Our ministry theme for June is Wilderness. I’ve been thinking about how to approach this theme differently than I have in the past. This month I offer you the idea of being lost. In most contexts, lost is precisely what we least want to be. We might feel lost in our lives—lost in terms of the direction we want to take, lost in terms of career, lost in terms of our social lives, lost in terms of our spiritual lives. Feeling lost in any of these ways typically doesn’t feel good. We might feel lost when we lack a skill or a capacity—when there’s something we need to do, but we don’t know how to do it. Feeling lost in this way also doesn’t feel good. We might become lost when driving—perhaps our GPS didn’t work, or we don’t have a map, or the map we do have isn’t accurate, or the place we’re trying to find isn’t on the map. Or, we might be lost in the woods, in the forest, in the desert, at sea, in the wilderness. For anyone who’s ever been truly lost in any kind of wilderness, you know it can be terrifying. People who are lost in the wilderness don’t always return.
I remember being lost in a grocery store at age three. I remember being lost in a forest for a frightening fifteen minutes as a teenager. I remember feeling emotionally and spiritually lost at times during my young adult years. Being lost never felt good, and I suspect our default mode is to avoid being lost as much as possible.
But I also suspect being lost may bring some benefits. Being lost at times may be precisely what we need to wake us up, to shake us out of whatever stasis we’ve entered, to relieve us of boredom. Being lost may be precisely what we need to rekindle the fire within, to revive us, to inspire our creativity, to help us learn what we need to learn. Being lost may be the very condition that moves us out of dangerous certainty, that helps us “think outside the box,” that opens new directions in our lives.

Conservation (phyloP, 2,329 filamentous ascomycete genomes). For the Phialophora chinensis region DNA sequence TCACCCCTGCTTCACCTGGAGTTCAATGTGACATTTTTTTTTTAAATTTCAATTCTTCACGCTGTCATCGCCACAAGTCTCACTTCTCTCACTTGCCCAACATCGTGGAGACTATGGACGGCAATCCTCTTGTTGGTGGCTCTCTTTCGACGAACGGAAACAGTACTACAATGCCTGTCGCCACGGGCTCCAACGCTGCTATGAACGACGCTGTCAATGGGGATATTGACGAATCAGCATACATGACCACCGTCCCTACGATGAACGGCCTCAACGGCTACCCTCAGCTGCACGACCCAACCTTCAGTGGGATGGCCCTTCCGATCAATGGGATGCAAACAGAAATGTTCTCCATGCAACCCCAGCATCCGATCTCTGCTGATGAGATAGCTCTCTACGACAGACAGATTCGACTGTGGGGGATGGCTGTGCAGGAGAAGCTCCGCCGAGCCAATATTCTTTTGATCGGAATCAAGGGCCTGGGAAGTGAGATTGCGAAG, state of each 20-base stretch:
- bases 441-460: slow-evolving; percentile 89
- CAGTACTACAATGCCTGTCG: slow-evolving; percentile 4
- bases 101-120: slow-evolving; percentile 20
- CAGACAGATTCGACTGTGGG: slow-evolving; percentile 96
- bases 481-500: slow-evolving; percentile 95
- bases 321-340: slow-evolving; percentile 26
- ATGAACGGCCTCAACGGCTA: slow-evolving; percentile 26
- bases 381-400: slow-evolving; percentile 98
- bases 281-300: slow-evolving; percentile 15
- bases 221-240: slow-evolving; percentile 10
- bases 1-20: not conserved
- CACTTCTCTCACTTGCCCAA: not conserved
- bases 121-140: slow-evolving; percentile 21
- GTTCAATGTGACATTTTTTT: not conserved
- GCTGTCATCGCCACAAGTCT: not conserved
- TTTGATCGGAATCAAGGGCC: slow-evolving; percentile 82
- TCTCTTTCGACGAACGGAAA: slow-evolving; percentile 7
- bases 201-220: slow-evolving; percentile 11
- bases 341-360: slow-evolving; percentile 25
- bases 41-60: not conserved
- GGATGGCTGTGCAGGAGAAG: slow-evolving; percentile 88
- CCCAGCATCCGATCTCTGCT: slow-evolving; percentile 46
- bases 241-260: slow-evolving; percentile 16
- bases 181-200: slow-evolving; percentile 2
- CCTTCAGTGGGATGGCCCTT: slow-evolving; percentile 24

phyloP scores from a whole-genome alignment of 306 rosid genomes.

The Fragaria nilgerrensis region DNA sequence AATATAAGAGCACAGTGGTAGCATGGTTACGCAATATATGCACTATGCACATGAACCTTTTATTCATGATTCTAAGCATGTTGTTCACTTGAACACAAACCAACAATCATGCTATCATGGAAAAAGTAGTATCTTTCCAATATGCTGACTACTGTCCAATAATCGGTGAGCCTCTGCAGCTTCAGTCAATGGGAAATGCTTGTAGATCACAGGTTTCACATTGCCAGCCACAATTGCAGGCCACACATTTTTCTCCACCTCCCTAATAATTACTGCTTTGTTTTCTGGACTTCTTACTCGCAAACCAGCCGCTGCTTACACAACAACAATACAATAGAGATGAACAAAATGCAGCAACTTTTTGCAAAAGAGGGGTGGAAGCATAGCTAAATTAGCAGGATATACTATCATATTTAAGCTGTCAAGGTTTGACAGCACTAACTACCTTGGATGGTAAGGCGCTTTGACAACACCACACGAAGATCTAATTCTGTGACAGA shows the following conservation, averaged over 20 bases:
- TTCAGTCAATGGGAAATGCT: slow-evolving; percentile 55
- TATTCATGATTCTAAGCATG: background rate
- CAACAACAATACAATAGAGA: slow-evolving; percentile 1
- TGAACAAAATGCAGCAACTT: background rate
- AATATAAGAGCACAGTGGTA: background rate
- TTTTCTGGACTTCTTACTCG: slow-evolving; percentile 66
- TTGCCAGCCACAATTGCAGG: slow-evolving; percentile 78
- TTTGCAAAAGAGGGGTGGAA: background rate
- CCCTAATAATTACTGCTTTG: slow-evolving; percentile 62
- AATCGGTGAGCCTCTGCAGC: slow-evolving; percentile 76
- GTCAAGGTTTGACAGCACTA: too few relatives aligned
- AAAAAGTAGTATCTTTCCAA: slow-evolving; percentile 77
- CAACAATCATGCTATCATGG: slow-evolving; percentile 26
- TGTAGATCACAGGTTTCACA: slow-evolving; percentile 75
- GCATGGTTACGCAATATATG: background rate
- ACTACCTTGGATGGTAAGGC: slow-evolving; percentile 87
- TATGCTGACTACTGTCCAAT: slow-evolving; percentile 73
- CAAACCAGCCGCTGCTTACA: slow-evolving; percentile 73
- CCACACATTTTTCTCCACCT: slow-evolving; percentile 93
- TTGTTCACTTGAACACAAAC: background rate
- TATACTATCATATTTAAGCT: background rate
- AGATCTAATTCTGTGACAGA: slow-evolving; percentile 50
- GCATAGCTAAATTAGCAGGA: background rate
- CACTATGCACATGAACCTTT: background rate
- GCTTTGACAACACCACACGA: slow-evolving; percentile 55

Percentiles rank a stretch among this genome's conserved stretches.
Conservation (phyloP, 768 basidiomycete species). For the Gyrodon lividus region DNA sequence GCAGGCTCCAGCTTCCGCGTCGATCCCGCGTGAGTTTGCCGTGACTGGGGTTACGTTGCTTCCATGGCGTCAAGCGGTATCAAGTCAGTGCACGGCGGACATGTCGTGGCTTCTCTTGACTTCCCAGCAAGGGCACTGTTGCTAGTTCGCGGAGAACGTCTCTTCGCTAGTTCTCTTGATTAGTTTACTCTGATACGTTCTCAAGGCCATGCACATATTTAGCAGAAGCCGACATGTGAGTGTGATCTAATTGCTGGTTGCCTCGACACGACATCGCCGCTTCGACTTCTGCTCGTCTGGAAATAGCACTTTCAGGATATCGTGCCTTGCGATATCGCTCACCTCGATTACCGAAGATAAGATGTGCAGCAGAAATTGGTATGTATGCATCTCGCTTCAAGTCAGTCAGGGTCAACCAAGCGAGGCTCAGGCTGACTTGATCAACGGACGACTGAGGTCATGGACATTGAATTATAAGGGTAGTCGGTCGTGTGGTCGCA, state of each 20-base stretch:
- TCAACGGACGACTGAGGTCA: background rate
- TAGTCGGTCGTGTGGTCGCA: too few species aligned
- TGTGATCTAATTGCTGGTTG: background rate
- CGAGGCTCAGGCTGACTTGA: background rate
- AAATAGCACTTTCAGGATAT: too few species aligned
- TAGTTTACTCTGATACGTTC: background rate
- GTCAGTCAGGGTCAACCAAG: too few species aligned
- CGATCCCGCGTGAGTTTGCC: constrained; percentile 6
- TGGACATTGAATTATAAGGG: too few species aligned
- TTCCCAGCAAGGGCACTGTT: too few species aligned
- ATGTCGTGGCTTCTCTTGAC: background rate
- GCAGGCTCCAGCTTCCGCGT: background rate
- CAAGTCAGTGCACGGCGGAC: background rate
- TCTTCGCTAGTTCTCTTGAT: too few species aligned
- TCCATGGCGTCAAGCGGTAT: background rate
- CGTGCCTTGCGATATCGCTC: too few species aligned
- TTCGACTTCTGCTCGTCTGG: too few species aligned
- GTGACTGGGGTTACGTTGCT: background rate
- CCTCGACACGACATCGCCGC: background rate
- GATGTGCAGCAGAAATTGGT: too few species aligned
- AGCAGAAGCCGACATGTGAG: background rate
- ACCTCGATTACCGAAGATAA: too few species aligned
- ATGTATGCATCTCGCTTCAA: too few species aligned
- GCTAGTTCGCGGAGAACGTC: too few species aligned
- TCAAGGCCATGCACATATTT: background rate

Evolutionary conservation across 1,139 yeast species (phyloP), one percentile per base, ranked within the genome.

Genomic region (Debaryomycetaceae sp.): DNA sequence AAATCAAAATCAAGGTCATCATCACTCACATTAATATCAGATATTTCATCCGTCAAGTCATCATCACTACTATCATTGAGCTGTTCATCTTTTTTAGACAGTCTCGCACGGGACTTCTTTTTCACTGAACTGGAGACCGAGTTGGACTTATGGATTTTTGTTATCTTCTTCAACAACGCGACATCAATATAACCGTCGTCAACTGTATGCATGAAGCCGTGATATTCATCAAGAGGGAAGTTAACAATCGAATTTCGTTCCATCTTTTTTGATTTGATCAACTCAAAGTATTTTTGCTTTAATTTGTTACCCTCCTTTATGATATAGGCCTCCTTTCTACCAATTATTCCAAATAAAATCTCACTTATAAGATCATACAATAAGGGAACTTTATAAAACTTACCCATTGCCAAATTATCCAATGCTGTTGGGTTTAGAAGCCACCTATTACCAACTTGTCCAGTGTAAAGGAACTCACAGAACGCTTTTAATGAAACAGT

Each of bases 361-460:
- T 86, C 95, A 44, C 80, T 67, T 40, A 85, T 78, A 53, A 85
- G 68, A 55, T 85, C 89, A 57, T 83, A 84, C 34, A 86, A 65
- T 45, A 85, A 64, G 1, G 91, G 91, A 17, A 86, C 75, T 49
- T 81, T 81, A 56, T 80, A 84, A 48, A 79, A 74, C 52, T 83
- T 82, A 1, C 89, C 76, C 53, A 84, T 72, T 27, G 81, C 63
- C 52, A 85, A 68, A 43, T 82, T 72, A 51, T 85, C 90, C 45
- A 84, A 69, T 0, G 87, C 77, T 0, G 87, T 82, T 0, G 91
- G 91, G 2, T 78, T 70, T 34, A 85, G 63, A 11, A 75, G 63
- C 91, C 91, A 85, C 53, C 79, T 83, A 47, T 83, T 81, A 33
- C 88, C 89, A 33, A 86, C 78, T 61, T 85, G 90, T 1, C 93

This makes sense in theory. But how does a minister advise parishioners to get lost? (Ha ha! I couldn’t resist writing that!) It may be good advice, but it also may be dangerous advice. Is there a way to mimic the experience of being lost without actually being lost? Is there a safe way to be lost? Is there a way to be lost in a laboratory or computer simulation? Is there a religious education class on the art of being lost? I’m not sure. It seems to me the benefits of being lost only come if one is truly lost, if there is something truly important at stake. There’s no completely “safe” way to be lost. So, I’m not sure how to advise any of you to get lost!
Still, there’s something about it that feels like good advice. There’s something about being lost that is good for the soul. I don’t want to lose that. So, as summer approaches, I invite us to explore what being lost means to us. If you’ve ever been lost in your life, what was that experience like? What did it take to find your way back? What skills did you learn? What new confidences did you develop? And if you feel lost in your life right now, as difficult and challenging as it may be, before you find your way back, ask yourself: What is this experience teaching you about yourself? It may be the best thing that ever happened to you.
In the coming summer season, may we each find a way to get lost!